The Wall Street Journal recently published a piece about a new benefit financial services firms are offering their “ultrahigh-net worth clients:” family history chronicling. Companies such as Morgan Stanley and Wells Fargo are employing in-house teams or outsourcing services to professional genealogists and personal historians to meet the needs of clients who want to know “the good, the bad, and the ugly of where they came from.” The result is a book or video that tells “the whole story.”
I loved everything about the article except one thing. And it’s a big thing:
Preserving one’s family history need not be—and is not—reserved for the ultra-rich.
Yes, it’s true, personal historians need to make a living too, and when you engage one for a full-length video or multi-hundred page memoir, you should expect to spend a chunk of money. But there are so many options and, cliché as it may sound, options that meet every budget.
- Write it yourself—Many of my clients write their own books. I serve as their on-call guide to help with brainstorming, organization, editing, and production. Books and online resources are also available to guide you through the process.
- Take a class—Inexpensive (and even free) memoir writing workshops are offered by many personal historians and community centers across the country. Go online or check with your local library to see what’s available in your area.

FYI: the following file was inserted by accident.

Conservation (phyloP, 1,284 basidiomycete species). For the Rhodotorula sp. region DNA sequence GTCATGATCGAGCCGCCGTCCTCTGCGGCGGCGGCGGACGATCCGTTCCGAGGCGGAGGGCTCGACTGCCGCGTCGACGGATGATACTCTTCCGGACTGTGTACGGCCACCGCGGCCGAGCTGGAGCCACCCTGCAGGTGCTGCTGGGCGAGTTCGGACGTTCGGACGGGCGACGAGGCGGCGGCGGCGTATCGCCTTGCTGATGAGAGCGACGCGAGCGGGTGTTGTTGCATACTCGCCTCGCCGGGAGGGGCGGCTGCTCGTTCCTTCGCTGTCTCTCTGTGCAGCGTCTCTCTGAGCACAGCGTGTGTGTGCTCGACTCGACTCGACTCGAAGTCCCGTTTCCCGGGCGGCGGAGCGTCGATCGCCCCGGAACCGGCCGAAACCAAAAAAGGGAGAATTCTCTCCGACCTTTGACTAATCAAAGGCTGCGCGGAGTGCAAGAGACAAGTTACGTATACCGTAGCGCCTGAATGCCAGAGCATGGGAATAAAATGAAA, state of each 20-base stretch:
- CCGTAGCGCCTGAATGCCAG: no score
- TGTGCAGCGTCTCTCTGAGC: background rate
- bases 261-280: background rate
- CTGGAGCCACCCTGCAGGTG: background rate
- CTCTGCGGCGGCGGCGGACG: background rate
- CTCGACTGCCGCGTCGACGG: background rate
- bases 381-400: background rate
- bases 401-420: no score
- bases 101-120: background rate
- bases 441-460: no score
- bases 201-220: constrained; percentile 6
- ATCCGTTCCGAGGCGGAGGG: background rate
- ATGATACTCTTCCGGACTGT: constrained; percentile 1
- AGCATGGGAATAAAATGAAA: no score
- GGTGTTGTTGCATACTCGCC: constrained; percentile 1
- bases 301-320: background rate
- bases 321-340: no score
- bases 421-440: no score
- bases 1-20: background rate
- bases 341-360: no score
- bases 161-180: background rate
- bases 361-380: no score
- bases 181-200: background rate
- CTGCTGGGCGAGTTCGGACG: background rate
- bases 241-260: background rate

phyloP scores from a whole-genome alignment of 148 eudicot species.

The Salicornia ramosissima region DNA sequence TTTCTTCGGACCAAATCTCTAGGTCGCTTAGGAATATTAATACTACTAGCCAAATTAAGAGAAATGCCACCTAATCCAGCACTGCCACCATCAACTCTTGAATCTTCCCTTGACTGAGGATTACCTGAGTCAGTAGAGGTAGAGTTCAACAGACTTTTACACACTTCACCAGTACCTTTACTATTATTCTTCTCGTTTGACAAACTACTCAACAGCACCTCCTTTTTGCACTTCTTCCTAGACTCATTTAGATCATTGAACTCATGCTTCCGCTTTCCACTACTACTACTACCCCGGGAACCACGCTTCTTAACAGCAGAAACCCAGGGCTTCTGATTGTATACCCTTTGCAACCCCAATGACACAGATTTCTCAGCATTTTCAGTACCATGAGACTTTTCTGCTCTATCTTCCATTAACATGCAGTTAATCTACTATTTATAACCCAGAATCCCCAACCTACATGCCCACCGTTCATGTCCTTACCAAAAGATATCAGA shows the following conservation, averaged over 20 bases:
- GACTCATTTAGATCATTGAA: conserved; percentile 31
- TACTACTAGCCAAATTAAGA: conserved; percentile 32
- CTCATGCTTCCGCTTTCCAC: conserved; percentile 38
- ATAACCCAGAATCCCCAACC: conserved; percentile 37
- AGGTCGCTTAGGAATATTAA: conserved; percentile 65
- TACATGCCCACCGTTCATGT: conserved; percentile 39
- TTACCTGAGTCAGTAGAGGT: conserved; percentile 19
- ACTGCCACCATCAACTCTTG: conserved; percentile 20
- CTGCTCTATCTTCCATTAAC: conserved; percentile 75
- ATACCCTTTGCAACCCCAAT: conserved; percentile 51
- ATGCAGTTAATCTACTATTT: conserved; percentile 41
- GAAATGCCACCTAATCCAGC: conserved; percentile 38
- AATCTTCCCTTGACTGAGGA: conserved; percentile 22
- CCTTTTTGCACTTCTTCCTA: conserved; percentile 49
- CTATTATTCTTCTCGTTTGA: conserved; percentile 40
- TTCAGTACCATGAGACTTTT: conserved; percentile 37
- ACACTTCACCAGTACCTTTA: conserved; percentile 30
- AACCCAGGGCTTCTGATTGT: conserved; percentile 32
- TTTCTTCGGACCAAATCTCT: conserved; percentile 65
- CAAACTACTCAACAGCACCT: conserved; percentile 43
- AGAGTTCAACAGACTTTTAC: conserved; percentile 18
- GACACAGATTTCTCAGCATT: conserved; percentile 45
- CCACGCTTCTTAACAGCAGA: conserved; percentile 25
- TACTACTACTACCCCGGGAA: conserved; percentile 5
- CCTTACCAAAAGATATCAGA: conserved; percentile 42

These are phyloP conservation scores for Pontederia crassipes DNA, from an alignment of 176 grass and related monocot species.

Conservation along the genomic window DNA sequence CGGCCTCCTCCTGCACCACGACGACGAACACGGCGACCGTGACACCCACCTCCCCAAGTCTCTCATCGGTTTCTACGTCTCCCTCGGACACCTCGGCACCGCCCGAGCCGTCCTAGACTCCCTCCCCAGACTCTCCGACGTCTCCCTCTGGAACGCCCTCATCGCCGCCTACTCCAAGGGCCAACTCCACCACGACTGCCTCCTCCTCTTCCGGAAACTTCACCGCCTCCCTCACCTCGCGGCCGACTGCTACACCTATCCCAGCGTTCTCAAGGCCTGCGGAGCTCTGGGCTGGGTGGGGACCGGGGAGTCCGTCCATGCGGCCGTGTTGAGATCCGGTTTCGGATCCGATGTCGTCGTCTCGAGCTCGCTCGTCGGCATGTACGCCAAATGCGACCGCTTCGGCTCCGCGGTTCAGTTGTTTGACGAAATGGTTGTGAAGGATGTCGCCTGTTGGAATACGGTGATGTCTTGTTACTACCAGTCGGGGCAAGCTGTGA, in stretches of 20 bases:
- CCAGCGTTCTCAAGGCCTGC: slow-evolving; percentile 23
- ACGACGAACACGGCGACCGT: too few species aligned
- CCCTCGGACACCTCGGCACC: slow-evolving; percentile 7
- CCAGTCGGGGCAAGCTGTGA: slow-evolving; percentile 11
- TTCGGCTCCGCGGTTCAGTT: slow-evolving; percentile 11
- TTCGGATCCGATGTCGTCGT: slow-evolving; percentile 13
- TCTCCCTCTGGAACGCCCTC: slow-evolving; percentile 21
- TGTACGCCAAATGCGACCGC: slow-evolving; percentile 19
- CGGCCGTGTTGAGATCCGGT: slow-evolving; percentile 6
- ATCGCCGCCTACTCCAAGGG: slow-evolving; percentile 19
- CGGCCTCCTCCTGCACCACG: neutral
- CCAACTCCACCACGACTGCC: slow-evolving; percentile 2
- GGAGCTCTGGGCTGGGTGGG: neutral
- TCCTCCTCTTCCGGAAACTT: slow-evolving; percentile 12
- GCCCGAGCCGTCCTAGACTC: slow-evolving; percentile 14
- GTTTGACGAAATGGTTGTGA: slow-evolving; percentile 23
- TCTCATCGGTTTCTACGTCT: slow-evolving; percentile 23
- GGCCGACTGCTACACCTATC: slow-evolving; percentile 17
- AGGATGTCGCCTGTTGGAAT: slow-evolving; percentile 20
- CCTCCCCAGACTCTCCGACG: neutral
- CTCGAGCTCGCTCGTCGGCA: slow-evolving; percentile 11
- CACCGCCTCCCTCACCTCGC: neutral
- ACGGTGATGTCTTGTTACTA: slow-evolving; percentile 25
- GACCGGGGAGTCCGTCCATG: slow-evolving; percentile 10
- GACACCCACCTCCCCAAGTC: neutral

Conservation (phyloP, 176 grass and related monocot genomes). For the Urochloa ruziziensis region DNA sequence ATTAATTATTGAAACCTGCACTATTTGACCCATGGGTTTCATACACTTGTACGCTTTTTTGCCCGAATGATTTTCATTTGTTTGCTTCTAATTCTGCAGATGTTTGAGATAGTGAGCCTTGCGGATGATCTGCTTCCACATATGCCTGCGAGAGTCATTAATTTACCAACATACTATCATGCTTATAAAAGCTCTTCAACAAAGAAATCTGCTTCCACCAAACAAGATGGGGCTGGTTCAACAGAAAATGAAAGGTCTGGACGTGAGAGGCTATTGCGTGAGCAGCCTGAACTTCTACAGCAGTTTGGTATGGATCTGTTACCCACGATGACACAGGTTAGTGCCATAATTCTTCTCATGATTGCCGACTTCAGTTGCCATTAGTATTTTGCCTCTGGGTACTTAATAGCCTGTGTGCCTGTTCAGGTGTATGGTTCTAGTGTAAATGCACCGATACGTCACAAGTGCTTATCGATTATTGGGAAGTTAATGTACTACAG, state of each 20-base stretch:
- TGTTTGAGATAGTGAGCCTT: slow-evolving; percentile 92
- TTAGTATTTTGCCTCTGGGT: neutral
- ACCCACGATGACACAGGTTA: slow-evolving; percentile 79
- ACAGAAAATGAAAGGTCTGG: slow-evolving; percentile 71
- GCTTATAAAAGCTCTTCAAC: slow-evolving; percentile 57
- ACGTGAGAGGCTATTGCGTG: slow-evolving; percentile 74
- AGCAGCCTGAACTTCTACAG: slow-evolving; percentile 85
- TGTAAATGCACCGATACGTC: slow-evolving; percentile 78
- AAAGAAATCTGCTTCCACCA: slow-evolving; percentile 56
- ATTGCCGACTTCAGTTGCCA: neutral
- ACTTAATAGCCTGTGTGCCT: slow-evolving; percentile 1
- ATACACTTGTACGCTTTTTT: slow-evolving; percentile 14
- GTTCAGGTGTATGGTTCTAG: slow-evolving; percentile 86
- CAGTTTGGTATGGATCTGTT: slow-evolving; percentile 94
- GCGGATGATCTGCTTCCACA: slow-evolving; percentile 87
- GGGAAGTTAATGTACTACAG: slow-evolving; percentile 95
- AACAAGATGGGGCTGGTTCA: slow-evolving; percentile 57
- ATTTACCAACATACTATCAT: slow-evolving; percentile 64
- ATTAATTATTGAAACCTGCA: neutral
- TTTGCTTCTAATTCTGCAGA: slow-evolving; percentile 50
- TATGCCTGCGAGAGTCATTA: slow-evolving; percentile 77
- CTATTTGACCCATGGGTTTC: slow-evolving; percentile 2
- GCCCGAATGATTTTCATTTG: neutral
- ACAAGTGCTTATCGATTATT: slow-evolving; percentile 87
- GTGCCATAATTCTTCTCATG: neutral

- Tell it in pictures—Go through that enormous box of photos or overflowing photo album and select pictures of the key people, places, and milestones from your life. Write your memories—the who, what, when, and where—of each picture. Place the photos and memories in a sturdy album or ask a personal historian to help you create a bound book.
- Tell it in stages—The process of writing your family’s history may take years, and definitely will take months. Determine a monthly or even yearly budget that feels reasonable and find a personal historian who will bill you incrementally (most will).
And for those who want a full-length book or video, check around. The cost may be far more reasonable than you suspect. I’ve yet to work with an “ultrahigh-net worth client” and I’ve helped many write their memoirs.
Every family has a story. Don’t let money to keep you from investing in yours.